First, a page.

As that was my dream, I thought I could focus on the “work” portion of my balance for 5-10 years, and that the “life” portion would be waiting for me once I established myself (foolishly assuming that was a given). But I didn’t make it 5 years. I don’t think I even made it 2 years. My balance was way off and I was losing my “life” in ways that are hard to describe.
To reestablish my balance, I had to put the work aside, which wasn’t easy. I kept assuming I’d get back to it, and I was frustrated when it didn’t happen. I thought I’d get to it at age 30, but I had little kids. There was no question they had to be the focus, so work (not my dream work, but a 9-to-5 job) had to serve the purpose of allowing me the time and funding to raise my kids and enjoy them with my wife.
At the age of 40, the kids were teens, but I was still needed. In addition to the kids going through “growing pains,” the house needed fixes, my parents were getting older, and my wife and I had things we were still figuring out. But fortunately, while all this was going on, I was getting more time to do some of the work my dreams required. And more importantly, I was figuring out what those dreams really meant to me and how to enjoy the pursuit of those dreams in ways I hadn’t before.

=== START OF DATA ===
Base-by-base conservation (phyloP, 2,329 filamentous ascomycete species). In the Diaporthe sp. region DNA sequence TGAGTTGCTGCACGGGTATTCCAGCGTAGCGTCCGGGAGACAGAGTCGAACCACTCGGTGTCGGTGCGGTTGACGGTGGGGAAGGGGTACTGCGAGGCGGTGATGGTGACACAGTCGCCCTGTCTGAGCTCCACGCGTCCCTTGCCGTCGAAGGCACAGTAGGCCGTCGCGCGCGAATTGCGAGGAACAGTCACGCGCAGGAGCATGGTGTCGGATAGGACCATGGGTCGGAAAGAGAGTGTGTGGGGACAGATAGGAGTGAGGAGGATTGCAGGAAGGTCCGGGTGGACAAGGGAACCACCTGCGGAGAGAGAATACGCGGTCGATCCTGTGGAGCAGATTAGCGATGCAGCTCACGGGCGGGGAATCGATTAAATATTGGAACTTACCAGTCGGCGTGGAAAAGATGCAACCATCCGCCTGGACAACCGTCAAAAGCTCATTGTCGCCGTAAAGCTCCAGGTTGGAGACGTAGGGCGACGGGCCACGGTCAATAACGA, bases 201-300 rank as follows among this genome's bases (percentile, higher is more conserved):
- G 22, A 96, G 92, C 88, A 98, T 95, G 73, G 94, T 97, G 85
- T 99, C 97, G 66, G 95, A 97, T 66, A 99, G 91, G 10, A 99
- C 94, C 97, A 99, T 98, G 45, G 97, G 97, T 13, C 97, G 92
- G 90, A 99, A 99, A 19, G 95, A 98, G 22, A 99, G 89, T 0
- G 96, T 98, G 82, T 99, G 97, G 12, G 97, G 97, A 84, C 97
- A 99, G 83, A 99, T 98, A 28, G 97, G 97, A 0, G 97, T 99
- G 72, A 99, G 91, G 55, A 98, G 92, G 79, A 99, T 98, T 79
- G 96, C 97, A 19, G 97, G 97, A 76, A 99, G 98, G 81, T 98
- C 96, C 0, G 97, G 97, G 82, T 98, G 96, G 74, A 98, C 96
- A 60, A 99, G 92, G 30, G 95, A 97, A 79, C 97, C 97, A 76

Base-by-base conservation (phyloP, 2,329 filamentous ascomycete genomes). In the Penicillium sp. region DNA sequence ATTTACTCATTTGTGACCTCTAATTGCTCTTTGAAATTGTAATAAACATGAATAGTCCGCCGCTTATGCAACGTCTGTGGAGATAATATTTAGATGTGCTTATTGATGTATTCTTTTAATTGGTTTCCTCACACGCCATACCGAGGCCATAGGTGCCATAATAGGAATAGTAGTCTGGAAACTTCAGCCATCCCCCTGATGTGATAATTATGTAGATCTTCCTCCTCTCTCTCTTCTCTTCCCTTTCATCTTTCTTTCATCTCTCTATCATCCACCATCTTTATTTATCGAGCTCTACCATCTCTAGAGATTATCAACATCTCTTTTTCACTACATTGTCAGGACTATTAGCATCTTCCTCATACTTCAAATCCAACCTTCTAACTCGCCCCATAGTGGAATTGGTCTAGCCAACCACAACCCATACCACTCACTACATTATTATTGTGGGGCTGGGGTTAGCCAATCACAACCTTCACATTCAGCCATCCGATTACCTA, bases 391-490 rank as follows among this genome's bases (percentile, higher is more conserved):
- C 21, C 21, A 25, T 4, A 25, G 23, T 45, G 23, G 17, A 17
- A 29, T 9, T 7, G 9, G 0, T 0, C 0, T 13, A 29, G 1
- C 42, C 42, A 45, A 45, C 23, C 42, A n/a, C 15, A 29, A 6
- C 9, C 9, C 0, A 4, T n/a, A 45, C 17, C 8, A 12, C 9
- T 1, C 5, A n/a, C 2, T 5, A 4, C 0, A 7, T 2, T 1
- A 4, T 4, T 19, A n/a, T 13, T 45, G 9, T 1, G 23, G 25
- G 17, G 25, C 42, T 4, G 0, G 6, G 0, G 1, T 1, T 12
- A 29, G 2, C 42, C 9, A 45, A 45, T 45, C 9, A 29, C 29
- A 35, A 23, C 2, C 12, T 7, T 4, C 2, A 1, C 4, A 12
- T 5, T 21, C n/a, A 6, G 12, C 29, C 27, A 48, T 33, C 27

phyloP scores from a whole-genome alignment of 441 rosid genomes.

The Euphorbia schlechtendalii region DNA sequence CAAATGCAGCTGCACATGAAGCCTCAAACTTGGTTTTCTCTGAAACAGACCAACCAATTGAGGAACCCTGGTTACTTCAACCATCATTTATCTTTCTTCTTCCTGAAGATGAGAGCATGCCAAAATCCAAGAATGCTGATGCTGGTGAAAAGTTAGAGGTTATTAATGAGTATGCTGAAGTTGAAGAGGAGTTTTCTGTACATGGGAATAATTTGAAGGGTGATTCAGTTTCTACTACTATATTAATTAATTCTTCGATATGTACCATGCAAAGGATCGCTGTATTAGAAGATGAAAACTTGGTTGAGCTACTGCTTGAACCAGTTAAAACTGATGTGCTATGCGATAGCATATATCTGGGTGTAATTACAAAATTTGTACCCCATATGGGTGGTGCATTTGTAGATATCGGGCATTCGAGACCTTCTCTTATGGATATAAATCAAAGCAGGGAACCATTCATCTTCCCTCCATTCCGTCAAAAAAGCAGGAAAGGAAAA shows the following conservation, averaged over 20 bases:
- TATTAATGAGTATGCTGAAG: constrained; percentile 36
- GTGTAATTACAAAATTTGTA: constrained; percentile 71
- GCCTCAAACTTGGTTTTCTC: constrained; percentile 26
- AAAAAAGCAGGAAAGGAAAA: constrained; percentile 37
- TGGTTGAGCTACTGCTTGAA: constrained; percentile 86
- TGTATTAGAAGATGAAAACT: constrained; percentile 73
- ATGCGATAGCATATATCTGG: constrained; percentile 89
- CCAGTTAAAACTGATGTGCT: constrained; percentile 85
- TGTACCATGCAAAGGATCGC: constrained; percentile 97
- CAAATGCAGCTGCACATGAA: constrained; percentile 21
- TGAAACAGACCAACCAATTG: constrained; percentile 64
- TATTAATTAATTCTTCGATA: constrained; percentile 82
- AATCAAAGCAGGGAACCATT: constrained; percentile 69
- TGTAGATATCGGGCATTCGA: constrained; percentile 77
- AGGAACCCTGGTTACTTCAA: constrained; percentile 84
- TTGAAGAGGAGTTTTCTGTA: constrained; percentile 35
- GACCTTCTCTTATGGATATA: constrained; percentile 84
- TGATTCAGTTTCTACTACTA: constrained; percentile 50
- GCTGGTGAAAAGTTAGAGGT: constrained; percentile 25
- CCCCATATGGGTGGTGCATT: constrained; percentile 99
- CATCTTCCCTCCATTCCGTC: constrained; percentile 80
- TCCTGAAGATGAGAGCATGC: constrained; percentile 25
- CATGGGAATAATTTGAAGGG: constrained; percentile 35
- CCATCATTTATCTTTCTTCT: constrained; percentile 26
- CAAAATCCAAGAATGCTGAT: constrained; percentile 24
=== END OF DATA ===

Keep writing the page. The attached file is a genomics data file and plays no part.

Finally, in my late 40s, I had figured out a way to do the thing I really wanted to do – make a movie – without losing my work-life balance. What I was striving for became much clearer after those years focusing on the “life” part of the balance. I talked to my wife and kids about my idea, and they signed on to help me make it happen. My wife produced and my kids were my assistants, and in the summer of 2019, we made a movie! It was what I wanted to do and the way I wanted to do it – work-life balance intact!
I should add here that I don’t think the scale that measures work-life balance is something that ever is in perfect balance. It always leans one way or another. I think a person just needs to know which way they prefer it to lean, redistribute the balance when needed, and make sure it never tips over.
Can you open up a bit about your work and career? We’re big fans and we’d love for our community to learn more about your work.